Last week I went to the Memorial Day Marlins/Mets game, during which I undertook one of my favorite tasks: filling out an All-Star ballot during the game. As I’ve written in this space many times, I think the All-Star Game is for the very best players in the league, and I think the way to vote for the All-Stars isn’t by perusing the EqA lists from the comfort of your couch, but between innings while kibitzing with your friends, hot-dog breath filling the air. (This may come as a surprise to some, but I do not have a laptop open when watching a game from the stands.)
There are other ways to fill out an All-Star ballot, of course. You want to fill out a homer ballot? Go for it. Vote for your personal favorite players? Hey, more power to you. Reasonable minds can disagree about who the best players are at some, even many positions, which is where the best arguments come into play. My only objection is to the common standard of “guys with the best stats when I vote.” There’s simply not enough information to be gleaned from six, eight, 10 weeks of baseball to have that be the sole qualification for All-Star status. Current performance can come into play to separate comparable candidates, but if considering a player an All-Star would have been ridiculous in March, it’s still ridiculous in June, no matter how high their VORP is.
With that framework in mind, here’s my American League All-Star ballot, with rationales. It’s earlier than most All-Star columns, but again, because I don’t weight the current season’s performance very highly, my All-Stars don’t change from month to month.
First Base: Justin Morneau, Twins. It was a tough call here between Morneau and Kevin Youkilis. Remember when the AL had six or seven All-Star-caliber first basemen? Morneau has the slightly longer track record, which is basically the difference between the two. I also think that, gun at my head, I’d take Morneau to be the better player going forward, as his power is the best tool between the two players. Casey Kotchman picked up brief consideration, but will be a stronger candidate in 2009. I wouldn’t argue too strenuously against him this year, I guess.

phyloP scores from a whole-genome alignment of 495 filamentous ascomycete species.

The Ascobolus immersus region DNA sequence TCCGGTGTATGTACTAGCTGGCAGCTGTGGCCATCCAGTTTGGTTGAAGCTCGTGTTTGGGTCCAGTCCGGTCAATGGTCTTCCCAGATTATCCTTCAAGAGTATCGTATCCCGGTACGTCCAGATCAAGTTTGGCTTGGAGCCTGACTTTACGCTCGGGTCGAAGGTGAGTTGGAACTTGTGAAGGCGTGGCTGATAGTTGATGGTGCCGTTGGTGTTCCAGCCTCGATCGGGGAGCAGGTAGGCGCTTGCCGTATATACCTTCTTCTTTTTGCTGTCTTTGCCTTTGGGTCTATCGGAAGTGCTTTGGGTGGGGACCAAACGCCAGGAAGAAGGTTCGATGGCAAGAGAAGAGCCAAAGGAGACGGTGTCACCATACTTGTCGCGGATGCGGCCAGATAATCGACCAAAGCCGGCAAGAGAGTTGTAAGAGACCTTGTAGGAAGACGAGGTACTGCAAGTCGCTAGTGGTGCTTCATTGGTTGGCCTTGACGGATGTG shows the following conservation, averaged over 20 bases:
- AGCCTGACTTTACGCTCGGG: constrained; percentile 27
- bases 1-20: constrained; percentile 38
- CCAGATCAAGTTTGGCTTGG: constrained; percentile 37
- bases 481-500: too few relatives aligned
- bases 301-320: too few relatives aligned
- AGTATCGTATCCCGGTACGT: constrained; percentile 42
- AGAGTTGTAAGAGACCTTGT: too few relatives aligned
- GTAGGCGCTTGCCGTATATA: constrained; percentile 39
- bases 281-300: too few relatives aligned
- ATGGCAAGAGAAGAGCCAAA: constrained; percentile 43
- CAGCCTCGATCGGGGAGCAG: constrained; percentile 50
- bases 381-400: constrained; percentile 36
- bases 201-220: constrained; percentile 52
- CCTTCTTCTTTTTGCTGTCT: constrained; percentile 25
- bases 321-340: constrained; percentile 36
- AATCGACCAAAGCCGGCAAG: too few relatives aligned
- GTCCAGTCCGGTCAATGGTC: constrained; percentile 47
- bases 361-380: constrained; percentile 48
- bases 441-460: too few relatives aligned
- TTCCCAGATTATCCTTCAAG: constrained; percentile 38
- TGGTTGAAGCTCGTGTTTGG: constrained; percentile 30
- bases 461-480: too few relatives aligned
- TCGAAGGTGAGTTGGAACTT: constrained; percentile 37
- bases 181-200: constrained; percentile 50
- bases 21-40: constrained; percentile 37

Second Base: Placido Polanco, Tigers. Polanco has quietly become one heck of a player in the American League, although his 2008 performance has been lacking. Ian Kinsler has outplayed him this year and was only about 10 runs behind him last year, so you could argue strongly for the younger player. Brian Roberts also deserves mention. Like first base, it’s a relatively deep top level, just one that lacks a top-tier star, and which leaves any number of guys as viable candidates. I just don’t know how this isn’t Howie Kendrick yet. Oh, wait, I do: Howie Kendrick is made of balsa wood.
Shortstop: Derek Jeter, Yankees. Yes, his defense is overrated, and he’s having a poor year by his standards. Jeter has still outplayed Michael Young in every year of their respective careers, so there’s no case for Young based on two months in 2008. No one else is close.
Third Base: Alex Rodriguez, Yankees. Finally, an easy pick. The best player in baseball gets my vote even if he misses some time to the DL. If he’d missed more time, or if he was “just” an All-Star and not Alex Rodriguez, perhaps Mike Lowell would have had a better shot.
Catcher: Joe Mauer, Twins. Jorge Posada’s absence from the 2008 season made this easier than it might have been had Posada been healthy and active. Posada was one of the five best players in the AL last year, and while Mauer outplayed Posada in 2005 and 2006, Posada was better in 2007, and with Mauer’s power regressing-he’s lost 60 points of ISO in two years-there might have been a case for Posada had he played well this year. No, I didn’t consider Dioner Navarro. Much, anyway. (Bandwagon!)
Designated Hitter: David Ortiz, Red Sox. Yeah, I know, he’s having a lousy year, and now he’s on the DL. (He wasn’t when I voted.) At that, he’s been one of the best hitters in the league for five years, and it’s not like this is a slot where young talent makes a big run at the incumbent. It would be delicious if Frank Thomas found his way onto the team as a replacement for Ortiz. Thomas is hitting .319/.417/.516 as an Athletic.
Outfield: Manny Ramirez, Red Sox; Ichiro Suzuki, Mariners; Grady Sizemore, Indians. This isn’t easy at the park, where you have to sift through a list of 42 names, many of whom have made no impact whatsoever on the 2008 baseball season. Ramirez and Suzuki are evergreens, safe bets even on the back ends of their careers. The third slot…I went over and over the list, and all of the candidates were marginal in one way or another. Josh Hamilton just hasn’t played enough; Bobby Abreu and J.D. Drew have slipped below this level; Curtis Granderson has one year at an All-Star level. In the end, it came down to two young stars, and I went with the center fielder in Sizemore over the right fielder in Markakis.
As I look over the ballot, I’m stunned by how unimpressive it seems. Where have all the superstars gone? The National League, perhaps? We’ll look at that list tomorrow.